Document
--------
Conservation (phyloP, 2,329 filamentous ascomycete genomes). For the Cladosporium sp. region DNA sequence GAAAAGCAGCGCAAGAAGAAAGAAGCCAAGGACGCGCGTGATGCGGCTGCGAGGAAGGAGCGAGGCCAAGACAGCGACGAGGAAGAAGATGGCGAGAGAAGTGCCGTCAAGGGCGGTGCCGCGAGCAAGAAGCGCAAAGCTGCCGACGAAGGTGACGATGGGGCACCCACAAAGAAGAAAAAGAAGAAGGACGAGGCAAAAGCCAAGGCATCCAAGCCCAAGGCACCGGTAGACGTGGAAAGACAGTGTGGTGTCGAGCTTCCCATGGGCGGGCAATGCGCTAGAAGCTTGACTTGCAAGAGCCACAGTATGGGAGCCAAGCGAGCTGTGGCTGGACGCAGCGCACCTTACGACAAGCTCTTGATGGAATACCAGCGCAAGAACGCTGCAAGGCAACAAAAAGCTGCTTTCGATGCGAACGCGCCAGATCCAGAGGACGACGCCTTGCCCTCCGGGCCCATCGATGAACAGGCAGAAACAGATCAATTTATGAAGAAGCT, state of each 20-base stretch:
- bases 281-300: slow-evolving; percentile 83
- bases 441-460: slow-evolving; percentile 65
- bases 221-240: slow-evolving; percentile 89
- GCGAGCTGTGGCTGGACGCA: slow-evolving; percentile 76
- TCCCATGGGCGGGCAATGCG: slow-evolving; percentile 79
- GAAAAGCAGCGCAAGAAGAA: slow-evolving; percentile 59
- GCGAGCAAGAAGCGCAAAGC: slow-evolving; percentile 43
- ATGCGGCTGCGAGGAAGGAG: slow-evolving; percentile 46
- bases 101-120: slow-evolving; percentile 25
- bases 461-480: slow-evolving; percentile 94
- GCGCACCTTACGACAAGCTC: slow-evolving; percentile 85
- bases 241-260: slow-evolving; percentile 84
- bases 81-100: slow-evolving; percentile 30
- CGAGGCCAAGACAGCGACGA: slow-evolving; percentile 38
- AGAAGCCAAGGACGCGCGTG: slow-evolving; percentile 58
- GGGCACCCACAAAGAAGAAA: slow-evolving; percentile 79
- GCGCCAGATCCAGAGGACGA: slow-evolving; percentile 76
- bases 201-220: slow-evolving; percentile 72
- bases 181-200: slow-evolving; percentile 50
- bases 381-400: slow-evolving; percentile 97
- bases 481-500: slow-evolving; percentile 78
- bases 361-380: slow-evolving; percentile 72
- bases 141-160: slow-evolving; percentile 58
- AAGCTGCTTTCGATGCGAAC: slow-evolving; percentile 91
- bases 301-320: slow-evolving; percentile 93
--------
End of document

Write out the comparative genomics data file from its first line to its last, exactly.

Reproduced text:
Conservation (phyloP, 2,329 filamentous ascomycete genomes). For the Cladosporium sp. region DNA sequence GAAAAGCAGCGCAAGAAGAAAGAAGCCAAGGACGCGCGTGATGCGGCTGCGAGGAAGGAGCGAGGCCAAGACAGCGACGAGGAAGAAGATGGCGAGAGAAGTGCCGTCAAGGGCGGTGCCGCGAGCAAGAAGCGCAAAGCTGCCGACGAAGGTGACGATGGGGCACCCACAAAGAAGAAAAAGAAGAAGGACGAGGCAAAAGCCAAGGCATCCAAGCCCAAGGCACCGGTAGACGTGGAAAGACAGTGTGGTGTCGAGCTTCCCATGGGCGGGCAATGCGCTAGAAGCTTGACTTGCAAGAGCCACAGTATGGGAGCCAAGCGAGCTGTGGCTGGACGCAGCGCACCTTACGACAAGCTCTTGATGGAATACCAGCGCAAGAACGCTGCAAGGCAACAAAAAGCTGCTTTCGATGCGAACGCGCCAGATCCAGAGGACGACGCCTTGCCCTCCGGGCCCATCGATGAACAGGCAGAAACAGATCAATTTATGAAGAAGCT, state of each 20-base stretch:
- bases 281-300: slow-evolving; percentile 83
- bases 441-460: slow-evolving; percentile 65
- bases 221-240: slow-evolving; percentile 89
- GCGAGCTGTGGCTGGACGCA: slow-evolving; percentile 76
- TCCCATGGGCGGGCAATGCG: slow-evolving; percentile 79
- GAAAAGCAGCGCAAGAAGAA: slow-evolving; percentile 59
- GCGAGCAAGAAGCGCAAAGC: slow-evolving; percentile 43
- ATGCGGCTGCGAGGAAGGAG: slow-evolving; percentile 46
- bases 101-120: slow-evolving; percentile 25
- bases 461-480: slow-evolving; percentile 94
- GCGCACCTTACGACAAGCTC: slow-evolving; percentile 85
- bases 241-260: slow-evolving; percentile 84
- bases 81-100: slow-evolving; percentile 30
- CGAGGCCAAGACAGCGACGA: slow-evolving; percentile 38
- AGAAGCCAAGGACGCGCGTG: slow-evolving; percentile 58
- GGGCACCCACAAAGAAGAAA: slow-evolving; percentile 79
- GCGCCAGATCCAGAGGACGA: slow-evolving; percentile 76
- bases 201-220: slow-evolving; percentile 72
- bases 181-200: slow-evolving; percentile 50
- bases 381-400: slow-evolving; percentile 97
- bases 481-500: slow-evolving; percentile 78
- bases 361-380: slow-evolving; percentile 72
- bases 141-160: slow-evolving; percentile 58
- AAGCTGCTTTCGATGCGAAC: slow-evolving; percentile 91
- bases 301-320: slow-evolving; percentile 93